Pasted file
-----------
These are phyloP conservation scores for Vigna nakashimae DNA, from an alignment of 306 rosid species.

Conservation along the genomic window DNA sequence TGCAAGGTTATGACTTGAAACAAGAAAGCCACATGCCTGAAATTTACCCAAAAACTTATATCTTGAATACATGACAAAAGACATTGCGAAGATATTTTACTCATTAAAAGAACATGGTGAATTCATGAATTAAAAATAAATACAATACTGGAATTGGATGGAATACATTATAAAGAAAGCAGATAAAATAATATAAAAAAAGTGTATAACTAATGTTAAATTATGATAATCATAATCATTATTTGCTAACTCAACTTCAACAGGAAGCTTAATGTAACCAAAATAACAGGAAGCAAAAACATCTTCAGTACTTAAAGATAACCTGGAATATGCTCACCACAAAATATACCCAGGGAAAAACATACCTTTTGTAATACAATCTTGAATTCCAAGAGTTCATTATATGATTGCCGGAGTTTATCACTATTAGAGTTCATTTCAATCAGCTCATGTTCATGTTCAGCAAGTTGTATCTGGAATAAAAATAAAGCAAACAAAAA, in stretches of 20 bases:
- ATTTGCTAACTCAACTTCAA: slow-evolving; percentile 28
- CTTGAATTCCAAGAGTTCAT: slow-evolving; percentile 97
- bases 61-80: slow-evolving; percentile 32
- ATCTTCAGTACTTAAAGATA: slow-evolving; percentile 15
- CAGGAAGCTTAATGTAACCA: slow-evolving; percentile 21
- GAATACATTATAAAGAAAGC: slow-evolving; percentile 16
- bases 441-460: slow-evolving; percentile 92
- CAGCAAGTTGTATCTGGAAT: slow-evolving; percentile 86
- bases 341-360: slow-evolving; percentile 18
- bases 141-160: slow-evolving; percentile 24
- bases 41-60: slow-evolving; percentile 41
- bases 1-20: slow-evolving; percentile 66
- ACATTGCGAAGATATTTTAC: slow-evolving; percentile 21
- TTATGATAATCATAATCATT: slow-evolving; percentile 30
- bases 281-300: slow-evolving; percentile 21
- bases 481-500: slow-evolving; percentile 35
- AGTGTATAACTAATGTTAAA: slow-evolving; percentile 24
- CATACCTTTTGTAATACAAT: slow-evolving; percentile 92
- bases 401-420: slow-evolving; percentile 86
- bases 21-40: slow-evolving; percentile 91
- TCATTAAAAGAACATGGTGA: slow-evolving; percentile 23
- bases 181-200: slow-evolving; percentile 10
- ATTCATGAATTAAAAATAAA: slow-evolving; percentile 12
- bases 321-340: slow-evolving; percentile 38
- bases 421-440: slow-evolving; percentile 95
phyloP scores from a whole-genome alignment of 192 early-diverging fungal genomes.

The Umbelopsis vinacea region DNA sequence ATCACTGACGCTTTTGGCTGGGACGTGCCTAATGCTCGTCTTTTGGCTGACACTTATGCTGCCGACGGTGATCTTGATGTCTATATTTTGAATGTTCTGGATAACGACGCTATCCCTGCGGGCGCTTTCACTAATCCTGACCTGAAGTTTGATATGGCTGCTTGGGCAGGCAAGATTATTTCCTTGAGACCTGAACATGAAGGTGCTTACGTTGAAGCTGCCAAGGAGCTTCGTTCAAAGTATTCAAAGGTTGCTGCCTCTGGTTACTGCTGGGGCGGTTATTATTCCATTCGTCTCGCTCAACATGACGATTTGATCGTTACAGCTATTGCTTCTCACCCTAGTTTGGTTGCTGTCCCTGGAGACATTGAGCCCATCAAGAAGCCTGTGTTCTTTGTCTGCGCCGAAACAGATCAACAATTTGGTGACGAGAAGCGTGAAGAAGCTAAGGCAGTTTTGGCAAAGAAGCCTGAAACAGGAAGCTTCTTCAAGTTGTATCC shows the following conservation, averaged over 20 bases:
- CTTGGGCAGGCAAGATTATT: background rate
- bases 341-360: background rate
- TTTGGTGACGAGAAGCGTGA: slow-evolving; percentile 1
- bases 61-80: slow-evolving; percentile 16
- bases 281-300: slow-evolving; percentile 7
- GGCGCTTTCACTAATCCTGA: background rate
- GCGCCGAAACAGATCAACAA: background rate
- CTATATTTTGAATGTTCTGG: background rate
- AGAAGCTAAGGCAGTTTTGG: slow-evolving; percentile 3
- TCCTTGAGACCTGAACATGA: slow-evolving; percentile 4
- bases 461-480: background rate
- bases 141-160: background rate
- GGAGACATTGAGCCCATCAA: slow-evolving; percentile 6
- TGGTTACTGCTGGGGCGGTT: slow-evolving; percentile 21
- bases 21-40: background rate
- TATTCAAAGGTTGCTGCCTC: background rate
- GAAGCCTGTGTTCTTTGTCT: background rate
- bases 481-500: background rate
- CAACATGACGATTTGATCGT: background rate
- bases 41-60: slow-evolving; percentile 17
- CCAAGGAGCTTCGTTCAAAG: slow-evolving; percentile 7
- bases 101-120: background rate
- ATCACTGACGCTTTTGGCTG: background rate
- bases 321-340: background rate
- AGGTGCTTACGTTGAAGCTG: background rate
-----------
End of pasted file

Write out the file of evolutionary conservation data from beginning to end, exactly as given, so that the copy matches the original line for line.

These are phyloP conservation scores for Vigna nakashimae DNA, from an alignment of 306 rosid species.

Conservation along the genomic window DNA sequence TGCAAGGTTATGACTTGAAACAAGAAAGCCACATGCCTGAAATTTACCCAAAAACTTATATCTTGAATACATGACAAAAGACATTGCGAAGATATTTTACTCATTAAAAGAACATGGTGAATTCATGAATTAAAAATAAATACAATACTGGAATTGGATGGAATACATTATAAAGAAAGCAGATAAAATAATATAAAAAAAGTGTATAACTAATGTTAAATTATGATAATCATAATCATTATTTGCTAACTCAACTTCAACAGGAAGCTTAATGTAACCAAAATAACAGGAAGCAAAAACATCTTCAGTACTTAAAGATAACCTGGAATATGCTCACCACAAAATATACCCAGGGAAAAACATACCTTTTGTAATACAATCTTGAATTCCAAGAGTTCATTATATGATTGCCGGAGTTTATCACTATTAGAGTTCATTTCAATCAGCTCATGTTCATGTTCAGCAAGTTGTATCTGGAATAAAAATAAAGCAAACAAAAA, in stretches of 20 bases:
- ATTTGCTAACTCAACTTCAA: slow-evolving; percentile 28
- CTTGAATTCCAAGAGTTCAT: slow-evolving; percentile 97
- bases 61-80: slow-evolving; percentile 32
- ATCTTCAGTACTTAAAGATA: slow-evolving; percentile 15
- CAGGAAGCTTAATGTAACCA: slow-evolving; percentile 21
- GAATACATTATAAAGAAAGC: slow-evolving; percentile 16
- bases 441-460: slow-evolving; percentile 92
- CAGCAAGTTGTATCTGGAAT: slow-evolving; percentile 86
- bases 341-360: slow-evolving; percentile 18
- bases 141-160: slow-evolving; percentile 24
- bases 41-60: slow-evolving; percentile 41
- bases 1-20: slow-evolving; percentile 66
- ACATTGCGAAGATATTTTAC: slow-evolving; percentile 21
- TTATGATAATCATAATCATT: slow-evolving; percentile 30
- bases 281-300: slow-evolving; percentile 21
- bases 481-500: slow-evolving; percentile 35
- AGTGTATAACTAATGTTAAA: slow-evolving; percentile 24
- CATACCTTTTGTAATACAAT: slow-evolving; percentile 92
- bases 401-420: slow-evolving; percentile 86
- bases 21-40: slow-evolving; percentile 91
- TCATTAAAAGAACATGGTGA: slow-evolving; percentile 23
- bases 181-200: slow-evolving; percentile 10
- ATTCATGAATTAAAAATAAA: slow-evolving; percentile 12
- bases 321-340: slow-evolving; percentile 38
- bases 421-440: slow-evolving; percentile 95
phyloP scores from a whole-genome alignment of 192 early-diverging fungal genomes.

The Umbelopsis vinacea region DNA sequence ATCACTGACGCTTTTGGCTGGGACGTGCCTAATGCTCGTCTTTTGGCTGACACTTATGCTGCCGACGGTGATCTTGATGTCTATATTTTGAATGTTCTGGATAACGACGCTATCCCTGCGGGCGCTTTCACTAATCCTGACCTGAAGTTTGATATGGCTGCTTGGGCAGGCAAGATTATTTCCTTGAGACCTGAACATGAAGGTGCTTACGTTGAAGCTGCCAAGGAGCTTCGTTCAAAGTATTCAAAGGTTGCTGCCTCTGGTTACTGCTGGGGCGGTTATTATTCCATTCGTCTCGCTCAACATGACGATTTGATCGTTACAGCTATTGCTTCTCACCCTAGTTTGGTTGCTGTCCCTGGAGACATTGAGCCCATCAAGAAGCCTGTGTTCTTTGTCTGCGCCGAAACAGATCAACAATTTGGTGACGAGAAGCGTGAAGAAGCTAAGGCAGTTTTGGCAAAGAAGCCTGAAACAGGAAGCTTCTTCAAGTTGTATCC shows the following conservation, averaged over 20 bases:
- CTTGGGCAGGCAAGATTATT: background rate
- bases 341-360: background rate
- TTTGGTGACGAGAAGCGTGA: slow-evolving; percentile 1
- bases 61-80: slow-evolving; percentile 16
- bases 281-300: slow-evolving; percentile 7
- GGCGCTTTCACTAATCCTGA: background rate
- GCGCCGAAACAGATCAACAA: background rate
- CTATATTTTGAATGTTCTGG: background rate
- AGAAGCTAAGGCAGTTTTGG: slow-evolving; percentile 3
- TCCTTGAGACCTGAACATGA: slow-evolving; percentile 4
- bases 461-480: background rate
- bases 141-160: background rate
- GGAGACATTGAGCCCATCAA: slow-evolving; percentile 6
- TGGTTACTGCTGGGGCGGTT: slow-evolving; percentile 21
- bases 21-40: background rate
- TATTCAAAGGTTGCTGCCTC: background rate
- GAAGCCTGTGTTCTTTGTCT: background rate
- bases 481-500: background rate
- CAACATGACGATTTGATCGT: background rate
- bases 41-60: slow-evolving; percentile 17
- CCAAGGAGCTTCGTTCAAAG: slow-evolving; percentile 7
- bases 101-120: background rate
- ATCACTGACGCTTTTGGCTG: background rate
- bases 321-340: background rate
- AGGTGCTTACGTTGAAGCTG: background rate